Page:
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Christmas Eve Yesteryears
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"The Night Before Christmas"


His eyes they twinkled! His dimples merry!

His cheeks were like roses, his nose like a cherry!

His droll little mouth was drawn up like a bow,

And the beard on his chin was as white as the snow.

The stump of a pipe he held tight in his teeth,

And the smoke it encircled his head like a wreath.


Baking Woes: by Georgene Humphries

Picture if you will, me standing in the kitchen, my Kitchen Aide mixer on the counter before me. My hair is standing in cork screws all over my head. My eyes crossed out in utter shock.

There is smoke coming from the mixer, clouds of flour wafting from the mixing bowl. My hand is raised with a
mixing spoon in it and my other hand is cast to my forehead.

Now you ask, "could this be Georgene?" And I wail in distress, "I'll never bake cookies again !" In fact the micro-wave will be my biggest challenge in the future.

"How did I get to this point you ask?" It must be "Ole-heimers ," comes my reply for want of a better explanation. At least I hope it's not more serious.

I got up this morning and decided to drag out the baking equipment to make Christmas Cookies for a social this pm.. Now keep in mind that Jimmy and I are retired and the family comes only on occasion. But who would believe one could retire all of their cooking experience too. This without even trying has happened in less than ten years.

But back to the story at hand ...I lifted my mixer off the shelf and carried it into the kitchen hoping I did not slip something out of place in my neck or back again. Just got my neck up and going from my last fiasco. I reached for the butter flavored crisco and measured it into the bowl.

"Maybe I had better taste it for fresh" I think. Can't recall using it since this time last year.
Well... "it did taste a little like rancid butter" I tell myself, so I send Jimmy off to the store. Meanwhile I try the brown sugar which is hard as a brick. Still undaunted I place wet paper towel over it and set the micro-wave on defrost for five minutes. Half way through I test the sugar.

"Ah-ha" ...I think, I'm making progress. I grabbed the butcher knife and jabbed it until it crumbles into smaller lumps. "Maybe if I put it on a pie plate and cover it
with more damp paper towels it will soften sufficiently." I tell myself.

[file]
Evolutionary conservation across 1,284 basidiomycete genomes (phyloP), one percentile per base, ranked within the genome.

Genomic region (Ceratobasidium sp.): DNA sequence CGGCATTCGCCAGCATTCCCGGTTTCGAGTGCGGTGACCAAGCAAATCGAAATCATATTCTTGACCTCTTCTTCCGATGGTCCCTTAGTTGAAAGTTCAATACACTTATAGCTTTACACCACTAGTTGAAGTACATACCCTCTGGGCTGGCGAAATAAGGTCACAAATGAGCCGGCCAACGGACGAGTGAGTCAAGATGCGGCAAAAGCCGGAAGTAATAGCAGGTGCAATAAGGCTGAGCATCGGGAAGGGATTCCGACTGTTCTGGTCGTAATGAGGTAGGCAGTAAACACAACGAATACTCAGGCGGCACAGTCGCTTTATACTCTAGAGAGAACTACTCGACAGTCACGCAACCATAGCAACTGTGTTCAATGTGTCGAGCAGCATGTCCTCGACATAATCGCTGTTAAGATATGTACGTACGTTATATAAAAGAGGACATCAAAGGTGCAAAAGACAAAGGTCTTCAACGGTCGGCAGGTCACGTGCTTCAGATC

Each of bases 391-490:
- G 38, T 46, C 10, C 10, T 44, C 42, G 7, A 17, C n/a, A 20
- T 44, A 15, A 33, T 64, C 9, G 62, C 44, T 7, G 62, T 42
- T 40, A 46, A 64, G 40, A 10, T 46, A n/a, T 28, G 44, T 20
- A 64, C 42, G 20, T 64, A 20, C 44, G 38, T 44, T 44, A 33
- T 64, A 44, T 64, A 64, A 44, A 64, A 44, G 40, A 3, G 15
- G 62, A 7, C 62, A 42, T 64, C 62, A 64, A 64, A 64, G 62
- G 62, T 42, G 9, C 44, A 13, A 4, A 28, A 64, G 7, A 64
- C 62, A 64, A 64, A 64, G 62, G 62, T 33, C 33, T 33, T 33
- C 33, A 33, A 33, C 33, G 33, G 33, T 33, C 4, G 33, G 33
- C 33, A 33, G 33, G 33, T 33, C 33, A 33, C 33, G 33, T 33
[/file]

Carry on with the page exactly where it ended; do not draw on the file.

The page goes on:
I start the micro wave again and check again in about 2 minutes. "Yes worked well, " I say to my self, as I test the nice soft brown sugar and measure out one cup full and dump it into the bowl along with 1 cup white sugar.

By now Jimmy has returned and so the one & half cups butter flavored crisco goes into the bowl. The mixer whizzes the mixture into a beautiful creamy texture to which I add 3 eggs and continue creaming.

As I reach for the white flour, I discover I am short about a cupful of the two & one half cups the recipe called for. "I can fix that", I think, and add a cup of wheat berry
flour. Next comes the oat meal. I am a cup short here, so I rummage in the cupboard for the peaches and cream instant oatmeal. "That should work fine" ... I think, as I add the 3 cups of oatmeal to the creamed mixture.

Back to the refrigerator for Angel Flake Coconut, nuts and chocolate chips and I add a generous 1 cup of each. I grab an overripe banana from the fruit bowl as I pass the sideboard in the kitchen, and after pureeing it, add it to the dough. "Time to taste," ...I think, as I reach for the vanilla and add about 1 oz of it. "Tasting pretty good, even though I do say so my self" ...I think.

As I turn on the mixer on one last time, I am horrified as the cap over the meat grinder hole falls off into the dough. Crunch, crunch, grind, grind wails the mixer in major distress. I grab the electric cord from it's socket but
alas ...the gears are stripped.

I yell for Jimmy and explain my plight, but don't get much sympathy there, as the enormity of the mixers demise settles
upon me, I gritted my teeth.

Well, ...I'd better get these baked I think, and so drop the dough by teaspoons full on to the cookie sheet and slip thim into the oven. 12 minutes later I answer the buzzer signaling they are finished. "Hummm", ...I think as I peer into the oven.

"Something is not quite right here. The cookies don't look like my prize winning master pieces of yesteryear. Sheeesh ...wouldn't you know, I forgot the soda," I say to myself. This discovered upon reviewing the recipe.

The family tales of disastrous baking projects float by my mind, as I recall the family exchanging tales last thanksgiving about near disasters. Now, this has got to be the biggest disaster since retirement.

But wait "..maybe I can stir in the soda," I think. Reaching for a 1 oz bottle of Rum extract, I measure the 1 tsp. of soda into a cup, add the extract and stir. "So far so good," I mumble out loud. "...thinking "my mama always told me it was ok to talk to one's self, as long as one didn't answer one's self." I drizzle it over the dough and stir it in.

The next batch goes in the oven. As I remove them 12 minutes later and gingerly taste them, I heave a sigh of relief. I grin to my self, "I'll bet no one will ever know the difference," I think, as I drag out the little paper plates, festive with Christmas mofif, and colored bows to wrap them
with. "But family and friends may wonder why I've given up baking for all time, after December 1998.

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